The overall goal of adopting a more "Agile" approach is "resilience," in essence: The twin goals of an Agile transformation are to increase value received and decrease risk. An organization at any scale that can retain an overall sense of vision and purpose, can communicate effectively, continuously improve, reflect on its own limitations honestly and respond to change dynamically. It is simply more likely to thrive and survive. Overly rigid organizational structures - fixed plans, processes, and purposes -cause an organization to resist (external) change up to a point, but eventually the stresses become too large and failure is inevitable. There are many corporate examples of this - where organizations are unable to adapt to major disruptive change because of their rigid inflexibility and lack of agility. You need to understand the difference between adoption and transformation. Getting teams to adopt Scrum and start doing that well is one small part of what a transformation requires.Think of it this way, Scrum teams are like lots of small cogs spinning together, as they mature that start spinning faster and in and of themselves they spin smoothly with no outside friction. However, once you engage a larger cog in the form of a larger component then you have friction. Teams are moving fast than organizations tend to which causes breaks in one or more of the cogs.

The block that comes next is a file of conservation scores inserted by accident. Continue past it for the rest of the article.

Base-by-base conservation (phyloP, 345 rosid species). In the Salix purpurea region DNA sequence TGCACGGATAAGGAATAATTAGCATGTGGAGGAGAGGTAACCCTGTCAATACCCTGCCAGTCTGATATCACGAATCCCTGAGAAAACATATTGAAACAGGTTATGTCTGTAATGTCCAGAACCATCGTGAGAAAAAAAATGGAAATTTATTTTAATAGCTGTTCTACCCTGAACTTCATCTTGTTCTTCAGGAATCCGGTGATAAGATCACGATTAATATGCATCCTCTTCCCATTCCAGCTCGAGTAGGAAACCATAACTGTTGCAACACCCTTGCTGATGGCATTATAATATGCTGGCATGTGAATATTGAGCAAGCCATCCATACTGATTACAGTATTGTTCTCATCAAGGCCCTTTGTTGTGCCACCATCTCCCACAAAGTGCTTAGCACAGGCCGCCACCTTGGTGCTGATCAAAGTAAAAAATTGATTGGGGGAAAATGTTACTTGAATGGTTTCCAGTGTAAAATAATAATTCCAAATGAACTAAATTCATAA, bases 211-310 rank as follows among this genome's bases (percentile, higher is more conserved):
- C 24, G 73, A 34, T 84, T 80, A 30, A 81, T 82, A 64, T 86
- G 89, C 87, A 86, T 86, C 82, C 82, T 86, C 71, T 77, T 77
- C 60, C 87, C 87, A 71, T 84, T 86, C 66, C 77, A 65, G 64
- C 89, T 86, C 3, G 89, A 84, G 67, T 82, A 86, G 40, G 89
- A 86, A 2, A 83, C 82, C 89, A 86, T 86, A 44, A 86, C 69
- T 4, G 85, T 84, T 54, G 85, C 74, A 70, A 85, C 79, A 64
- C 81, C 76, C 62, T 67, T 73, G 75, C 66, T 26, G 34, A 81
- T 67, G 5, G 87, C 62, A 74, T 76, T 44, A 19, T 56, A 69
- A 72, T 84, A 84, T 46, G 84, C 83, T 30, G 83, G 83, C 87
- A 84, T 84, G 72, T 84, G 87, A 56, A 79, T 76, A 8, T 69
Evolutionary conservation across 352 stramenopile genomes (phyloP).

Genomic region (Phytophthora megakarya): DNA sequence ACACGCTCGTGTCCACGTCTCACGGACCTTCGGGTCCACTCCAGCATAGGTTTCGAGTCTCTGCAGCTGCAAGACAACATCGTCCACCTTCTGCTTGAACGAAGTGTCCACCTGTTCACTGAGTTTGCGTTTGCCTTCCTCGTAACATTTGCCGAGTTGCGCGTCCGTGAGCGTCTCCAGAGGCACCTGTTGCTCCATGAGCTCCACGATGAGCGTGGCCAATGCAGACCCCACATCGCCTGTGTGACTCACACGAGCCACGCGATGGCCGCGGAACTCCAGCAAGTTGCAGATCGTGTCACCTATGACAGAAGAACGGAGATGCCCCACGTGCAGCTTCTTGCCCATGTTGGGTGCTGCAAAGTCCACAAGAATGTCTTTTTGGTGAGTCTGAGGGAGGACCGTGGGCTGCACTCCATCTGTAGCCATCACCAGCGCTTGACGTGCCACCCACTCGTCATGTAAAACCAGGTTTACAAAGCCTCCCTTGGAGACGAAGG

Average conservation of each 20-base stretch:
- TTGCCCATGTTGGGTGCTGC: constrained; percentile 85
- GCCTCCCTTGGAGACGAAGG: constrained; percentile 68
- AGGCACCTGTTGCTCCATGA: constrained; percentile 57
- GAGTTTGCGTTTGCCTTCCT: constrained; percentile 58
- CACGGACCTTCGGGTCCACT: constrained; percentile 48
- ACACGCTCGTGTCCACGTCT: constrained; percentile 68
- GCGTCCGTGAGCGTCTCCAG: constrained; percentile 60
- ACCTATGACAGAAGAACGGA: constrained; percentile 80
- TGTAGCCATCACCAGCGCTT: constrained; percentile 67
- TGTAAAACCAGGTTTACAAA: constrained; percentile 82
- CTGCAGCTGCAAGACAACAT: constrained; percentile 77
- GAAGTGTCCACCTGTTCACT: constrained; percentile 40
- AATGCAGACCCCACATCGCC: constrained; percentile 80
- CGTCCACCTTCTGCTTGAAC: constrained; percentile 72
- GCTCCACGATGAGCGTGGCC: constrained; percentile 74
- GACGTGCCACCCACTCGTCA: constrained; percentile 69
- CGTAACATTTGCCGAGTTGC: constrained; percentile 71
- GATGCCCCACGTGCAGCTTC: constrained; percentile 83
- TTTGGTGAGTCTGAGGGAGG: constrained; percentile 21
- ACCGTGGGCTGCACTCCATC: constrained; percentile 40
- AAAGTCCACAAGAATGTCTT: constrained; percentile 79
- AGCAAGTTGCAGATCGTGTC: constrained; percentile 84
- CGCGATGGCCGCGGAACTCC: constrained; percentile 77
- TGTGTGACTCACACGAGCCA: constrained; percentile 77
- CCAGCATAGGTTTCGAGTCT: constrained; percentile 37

"Transformation is one thing. The state 'to be' is quite another. By definition if it's transforming from a state to another, it means that one is acquiring a whole set of other things quite different from what they currently have. The driver for transformation would differ from organization to organization based on what the specific problem they're trying to solve is. It is that desired state to be that determines what the mode of the ecosystem of delivery would be. The agile way of working happens to be one of those states. If the transformation is to the agile way of working, then the learning of, shift to and conscious use of empiricism to drive development, surgical and critical focus on value delivery, the practice of collaboration, reflection, constant learning and retrospection away from and in most cases diametrically opposed to disconnected, impersonal practices. Sometimes, efficiency can be overrated. If the objective is to out-innovate the competition, and inefficiency and internal chaos creates the dynamic for creativity and innovation you might win the competition. Being competitive can have an innovation component, a new capability that unlocks a new market/revenue stream, or a cost saving component (fewer people needed to generate the revenue or reduced cost of expansion; prioritizing between these with a wider user base can be challenging.